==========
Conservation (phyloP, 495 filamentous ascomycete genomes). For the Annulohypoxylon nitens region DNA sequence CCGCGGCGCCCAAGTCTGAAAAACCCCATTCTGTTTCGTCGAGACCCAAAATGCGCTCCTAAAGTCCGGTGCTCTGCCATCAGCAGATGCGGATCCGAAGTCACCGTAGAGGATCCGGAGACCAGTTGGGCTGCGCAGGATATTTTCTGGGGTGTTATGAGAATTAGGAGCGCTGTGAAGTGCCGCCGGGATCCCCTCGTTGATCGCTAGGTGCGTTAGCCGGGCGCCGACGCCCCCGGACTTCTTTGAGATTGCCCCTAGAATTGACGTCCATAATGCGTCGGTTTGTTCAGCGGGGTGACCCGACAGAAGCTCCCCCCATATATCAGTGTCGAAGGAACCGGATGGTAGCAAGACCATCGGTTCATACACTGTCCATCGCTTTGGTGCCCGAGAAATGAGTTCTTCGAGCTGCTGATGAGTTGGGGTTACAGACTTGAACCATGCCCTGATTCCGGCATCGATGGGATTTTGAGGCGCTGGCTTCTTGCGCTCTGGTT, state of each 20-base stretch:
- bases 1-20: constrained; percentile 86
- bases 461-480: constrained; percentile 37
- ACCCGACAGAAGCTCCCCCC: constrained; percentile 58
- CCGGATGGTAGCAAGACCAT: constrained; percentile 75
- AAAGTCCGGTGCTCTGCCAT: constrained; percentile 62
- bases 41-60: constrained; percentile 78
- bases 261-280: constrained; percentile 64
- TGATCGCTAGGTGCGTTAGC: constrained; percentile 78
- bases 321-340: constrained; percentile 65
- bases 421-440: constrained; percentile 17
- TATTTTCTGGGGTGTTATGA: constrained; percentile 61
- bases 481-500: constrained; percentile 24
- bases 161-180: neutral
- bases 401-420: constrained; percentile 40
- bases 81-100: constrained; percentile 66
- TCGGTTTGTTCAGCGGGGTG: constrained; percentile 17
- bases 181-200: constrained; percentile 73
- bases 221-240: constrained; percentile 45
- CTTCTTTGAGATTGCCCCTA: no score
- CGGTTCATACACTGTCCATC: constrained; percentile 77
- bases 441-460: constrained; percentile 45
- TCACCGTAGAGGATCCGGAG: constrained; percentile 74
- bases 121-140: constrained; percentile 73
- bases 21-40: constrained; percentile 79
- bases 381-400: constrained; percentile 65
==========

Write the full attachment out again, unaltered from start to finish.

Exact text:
Conservation (phyloP, 495 filamentous ascomycete genomes). For the Annulohypoxylon nitens region DNA sequence CCGCGGCGCCCAAGTCTGAAAAACCCCATTCTGTTTCGTCGAGACCCAAAATGCGCTCCTAAAGTCCGGTGCTCTGCCATCAGCAGATGCGGATCCGAAGTCACCGTAGAGGATCCGGAGACCAGTTGGGCTGCGCAGGATATTTTCTGGGGTGTTATGAGAATTAGGAGCGCTGTGAAGTGCCGCCGGGATCCCCTCGTTGATCGCTAGGTGCGTTAGCCGGGCGCCGACGCCCCCGGACTTCTTTGAGATTGCCCCTAGAATTGACGTCCATAATGCGTCGGTTTGTTCAGCGGGGTGACCCGACAGAAGCTCCCCCCATATATCAGTGTCGAAGGAACCGGATGGTAGCAAGACCATCGGTTCATACACTGTCCATCGCTTTGGTGCCCGAGAAATGAGTTCTTCGAGCTGCTGATGAGTTGGGGTTACAGACTTGAACCATGCCCTGATTCCGGCATCGATGGGATTTTGAGGCGCTGGCTTCTTGCGCTCTGGTT, state of each 20-base stretch:
- bases 1-20: constrained; percentile 86
- bases 461-480: constrained; percentile 37
- ACCCGACAGAAGCTCCCCCC: constrained; percentile 58
- CCGGATGGTAGCAAGACCAT: constrained; percentile 75
- AAAGTCCGGTGCTCTGCCAT: constrained; percentile 62
- bases 41-60: constrained; percentile 78
- bases 261-280: constrained; percentile 64
- TGATCGCTAGGTGCGTTAGC: constrained; percentile 78
- bases 321-340: constrained; percentile 65
- bases 421-440: constrained; percentile 17
- TATTTTCTGGGGTGTTATGA: constrained; percentile 61
- bases 481-500: constrained; percentile 24
- bases 161-180: neutral
- bases 401-420: constrained; percentile 40
- bases 81-100: constrained; percentile 66
- TCGGTTTGTTCAGCGGGGTG: constrained; percentile 17
- bases 181-200: constrained; percentile 73
- bases 221-240: constrained; percentile 45
- CTTCTTTGAGATTGCCCCTA: no score
- CGGTTCATACACTGTCCATC: constrained; percentile 77
- bases 441-460: constrained; percentile 45
- TCACCGTAGAGGATCCGGAG: constrained; percentile 74
- bases 121-140: constrained; percentile 73
- bases 21-40: constrained; percentile 79
- bases 381-400: constrained; percentile 65